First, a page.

Diversity at the Yearly Kos (Netroots) Convention
Guest blogger Shireen Mitchell looks long and hard at the demographics of the blogosphere.
WASHINGTON, D.C.--With the close of the 2007 Yearly Kos convention, a gathering of bloggers and Internet activists that took place last weekend in Chicago, a vigorous debate was sparked over the convention’s demographics, which, as reported in yesterday’s Washington Post, reveal a largely white, male population. Among the 1500 registered progressive participants in the conference, an estimated one percent was Latin American, about three percent was African American and Native Americans comprised about 0.2 percent.
In a more perfect world, the blogosphere would represent the diversity of the overall population in order to bring a variety of issues and voices to the attention of our country’s lawmakers. Unfortunately, due to various issues that include, but are not limited to, socio-economic class, education, culture, gender, sexual orientation and other issues that hang up communications in most societies, getting equal platforms to engage these other communities takes more work than many are willing to endure. As a result, you get a blogosphere that reflects the demographics -- predominantly white and male –- that characterize the political conversation in other media.
Although, when compared with traditional media, the Internet has allowed a more diverse range of voices to be heard, I am not at all surprised of the current demographics of the progressive blogger community. As early adopters of new technologies, it’s white men first and then everyone else. White women usually follow next, then African American men -- at which point more diverse groups emerge. Women of color are usually at the low end of the early adopters.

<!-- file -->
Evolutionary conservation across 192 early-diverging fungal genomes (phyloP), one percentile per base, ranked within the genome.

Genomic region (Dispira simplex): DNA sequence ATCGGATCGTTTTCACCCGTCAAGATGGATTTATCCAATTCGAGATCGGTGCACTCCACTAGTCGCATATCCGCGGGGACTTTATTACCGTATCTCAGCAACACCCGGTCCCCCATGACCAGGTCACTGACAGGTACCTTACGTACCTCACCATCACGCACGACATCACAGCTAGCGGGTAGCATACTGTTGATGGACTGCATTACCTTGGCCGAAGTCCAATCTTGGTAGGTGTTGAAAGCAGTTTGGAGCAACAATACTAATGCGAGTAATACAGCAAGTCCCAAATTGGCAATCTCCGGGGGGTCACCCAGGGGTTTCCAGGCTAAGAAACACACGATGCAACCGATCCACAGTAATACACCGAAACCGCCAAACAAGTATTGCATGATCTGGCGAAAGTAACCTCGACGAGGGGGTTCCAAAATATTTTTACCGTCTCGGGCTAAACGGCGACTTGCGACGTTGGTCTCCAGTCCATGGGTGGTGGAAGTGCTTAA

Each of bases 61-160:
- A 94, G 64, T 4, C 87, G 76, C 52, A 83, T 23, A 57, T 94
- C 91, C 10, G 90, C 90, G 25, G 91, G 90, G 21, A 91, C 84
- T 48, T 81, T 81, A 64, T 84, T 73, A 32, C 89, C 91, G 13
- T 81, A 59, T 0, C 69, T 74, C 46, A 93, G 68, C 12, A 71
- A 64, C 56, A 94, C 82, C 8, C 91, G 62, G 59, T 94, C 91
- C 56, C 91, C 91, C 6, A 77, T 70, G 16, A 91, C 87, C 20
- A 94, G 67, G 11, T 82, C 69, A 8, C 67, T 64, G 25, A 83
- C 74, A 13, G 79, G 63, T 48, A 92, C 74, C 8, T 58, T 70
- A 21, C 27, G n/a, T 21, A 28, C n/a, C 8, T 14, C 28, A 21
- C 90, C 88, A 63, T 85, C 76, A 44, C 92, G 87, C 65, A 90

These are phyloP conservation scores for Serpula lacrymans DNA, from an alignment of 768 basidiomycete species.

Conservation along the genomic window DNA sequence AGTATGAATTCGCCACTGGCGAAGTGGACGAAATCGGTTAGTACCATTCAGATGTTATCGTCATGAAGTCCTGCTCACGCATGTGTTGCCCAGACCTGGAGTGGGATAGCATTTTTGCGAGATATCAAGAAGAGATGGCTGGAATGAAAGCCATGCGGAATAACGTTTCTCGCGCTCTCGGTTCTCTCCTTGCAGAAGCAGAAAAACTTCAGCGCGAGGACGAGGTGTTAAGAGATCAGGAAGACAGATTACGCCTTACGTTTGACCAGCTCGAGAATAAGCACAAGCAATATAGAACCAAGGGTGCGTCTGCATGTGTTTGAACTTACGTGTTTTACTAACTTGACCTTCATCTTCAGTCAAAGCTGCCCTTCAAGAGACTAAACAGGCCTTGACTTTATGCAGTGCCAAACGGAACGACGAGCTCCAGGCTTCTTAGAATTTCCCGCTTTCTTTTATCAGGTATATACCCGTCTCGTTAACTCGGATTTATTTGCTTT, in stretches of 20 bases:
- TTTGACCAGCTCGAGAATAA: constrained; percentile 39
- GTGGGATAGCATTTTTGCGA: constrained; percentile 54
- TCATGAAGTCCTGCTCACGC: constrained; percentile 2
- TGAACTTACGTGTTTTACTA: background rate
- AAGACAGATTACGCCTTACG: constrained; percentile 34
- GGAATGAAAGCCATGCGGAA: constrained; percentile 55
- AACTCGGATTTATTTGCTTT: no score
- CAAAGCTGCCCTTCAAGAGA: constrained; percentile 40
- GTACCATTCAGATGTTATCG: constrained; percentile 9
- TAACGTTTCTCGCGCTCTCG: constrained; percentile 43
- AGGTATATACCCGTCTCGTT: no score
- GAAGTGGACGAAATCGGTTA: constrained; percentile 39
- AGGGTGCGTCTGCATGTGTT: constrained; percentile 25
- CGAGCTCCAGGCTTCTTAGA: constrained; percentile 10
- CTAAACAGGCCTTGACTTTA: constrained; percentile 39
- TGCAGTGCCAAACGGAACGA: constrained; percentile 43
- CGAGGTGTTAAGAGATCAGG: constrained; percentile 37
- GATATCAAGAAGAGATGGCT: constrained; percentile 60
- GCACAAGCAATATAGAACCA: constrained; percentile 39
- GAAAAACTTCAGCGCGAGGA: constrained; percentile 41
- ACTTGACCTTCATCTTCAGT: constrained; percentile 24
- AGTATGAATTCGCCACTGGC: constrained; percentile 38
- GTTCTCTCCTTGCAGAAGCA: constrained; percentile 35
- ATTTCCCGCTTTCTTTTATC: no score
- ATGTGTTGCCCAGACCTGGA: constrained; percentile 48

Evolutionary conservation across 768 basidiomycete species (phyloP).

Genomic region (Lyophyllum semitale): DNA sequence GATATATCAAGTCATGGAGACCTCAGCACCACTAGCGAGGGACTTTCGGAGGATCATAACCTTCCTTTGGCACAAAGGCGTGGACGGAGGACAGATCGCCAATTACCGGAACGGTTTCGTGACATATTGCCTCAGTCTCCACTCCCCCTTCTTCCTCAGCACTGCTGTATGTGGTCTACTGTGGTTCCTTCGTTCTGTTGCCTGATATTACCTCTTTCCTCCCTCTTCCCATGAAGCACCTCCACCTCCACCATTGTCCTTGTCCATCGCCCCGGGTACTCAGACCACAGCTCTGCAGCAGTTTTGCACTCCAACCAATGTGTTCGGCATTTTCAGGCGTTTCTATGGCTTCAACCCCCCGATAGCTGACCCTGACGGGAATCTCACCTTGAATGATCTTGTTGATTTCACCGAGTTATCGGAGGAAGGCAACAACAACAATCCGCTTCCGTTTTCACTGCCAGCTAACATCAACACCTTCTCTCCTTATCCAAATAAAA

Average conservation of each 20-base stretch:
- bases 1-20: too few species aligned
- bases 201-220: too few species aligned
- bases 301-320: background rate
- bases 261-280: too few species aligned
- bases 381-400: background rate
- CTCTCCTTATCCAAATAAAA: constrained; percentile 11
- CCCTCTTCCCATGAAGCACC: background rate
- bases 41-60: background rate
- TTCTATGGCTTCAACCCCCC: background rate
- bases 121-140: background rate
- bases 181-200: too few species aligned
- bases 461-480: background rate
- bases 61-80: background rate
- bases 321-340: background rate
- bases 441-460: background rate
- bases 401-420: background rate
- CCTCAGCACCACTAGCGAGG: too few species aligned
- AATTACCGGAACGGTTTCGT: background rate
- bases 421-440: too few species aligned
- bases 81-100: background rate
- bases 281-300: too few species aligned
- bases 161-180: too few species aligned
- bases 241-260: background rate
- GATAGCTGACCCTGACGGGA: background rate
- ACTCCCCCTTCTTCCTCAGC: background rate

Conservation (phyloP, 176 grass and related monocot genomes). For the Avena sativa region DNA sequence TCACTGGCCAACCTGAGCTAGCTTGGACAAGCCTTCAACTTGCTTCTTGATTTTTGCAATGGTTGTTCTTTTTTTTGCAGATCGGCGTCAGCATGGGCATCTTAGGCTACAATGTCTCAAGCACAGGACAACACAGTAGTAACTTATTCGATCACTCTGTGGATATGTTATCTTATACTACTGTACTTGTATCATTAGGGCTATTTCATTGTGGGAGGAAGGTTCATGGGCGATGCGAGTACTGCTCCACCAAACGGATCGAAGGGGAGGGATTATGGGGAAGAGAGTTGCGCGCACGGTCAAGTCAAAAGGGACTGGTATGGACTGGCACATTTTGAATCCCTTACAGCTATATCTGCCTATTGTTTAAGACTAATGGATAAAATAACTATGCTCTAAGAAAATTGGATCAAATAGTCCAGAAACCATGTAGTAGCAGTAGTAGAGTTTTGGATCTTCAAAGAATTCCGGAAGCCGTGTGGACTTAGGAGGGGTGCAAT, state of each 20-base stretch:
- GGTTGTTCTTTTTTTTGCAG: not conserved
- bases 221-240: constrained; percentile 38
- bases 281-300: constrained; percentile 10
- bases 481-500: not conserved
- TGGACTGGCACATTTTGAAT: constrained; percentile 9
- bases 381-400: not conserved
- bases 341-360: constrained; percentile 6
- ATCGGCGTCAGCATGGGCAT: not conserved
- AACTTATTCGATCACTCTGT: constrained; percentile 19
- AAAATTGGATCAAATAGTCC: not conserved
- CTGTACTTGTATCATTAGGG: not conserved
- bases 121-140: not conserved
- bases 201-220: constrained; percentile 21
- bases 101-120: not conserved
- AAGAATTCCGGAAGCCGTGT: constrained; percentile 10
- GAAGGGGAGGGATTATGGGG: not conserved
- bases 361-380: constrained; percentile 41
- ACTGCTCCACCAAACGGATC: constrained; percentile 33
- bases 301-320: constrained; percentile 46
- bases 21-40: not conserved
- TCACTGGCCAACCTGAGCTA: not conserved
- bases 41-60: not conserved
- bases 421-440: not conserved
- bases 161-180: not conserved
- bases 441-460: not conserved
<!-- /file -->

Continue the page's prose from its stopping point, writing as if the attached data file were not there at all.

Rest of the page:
In the early years -- when home computers first made their mark -- the demographics of users matched exactly what is happening today in the blogosphere. If, as a woman, you logged on to BBS (bulletin) boards, you were automatically pounced on by all the men, since a woman posting on those boards was such a rare sight. When the Internet was first created, the wave of early adaptors was exactly the same. Today in the blogosphere, this dynamic continues through attacks on women who have something to say and dare to question the ideology of men taking part in the current political debate.
So I pose a question to those who think the dynamics that play out in our society today could turn to their opposite: If, in the beginning, bloggers were all women of color, would you question the demographics? Or, would you question whether blogging should be considered an important form of participation in democracy, and one in which you should be involved?
As a woman of color walking around the Yearly Kos convention, I was not surprised at the demographics; this is what I, as an African American woman and part of the past and current digital revolutions, experience in our society every day. Are we really addressing the diversity question? Is it fair to address diversity at one conference if we are not willing to hold up a mirror to our society at large?
Shireen Mitchell is the executive director of Digital Sisters, Inc.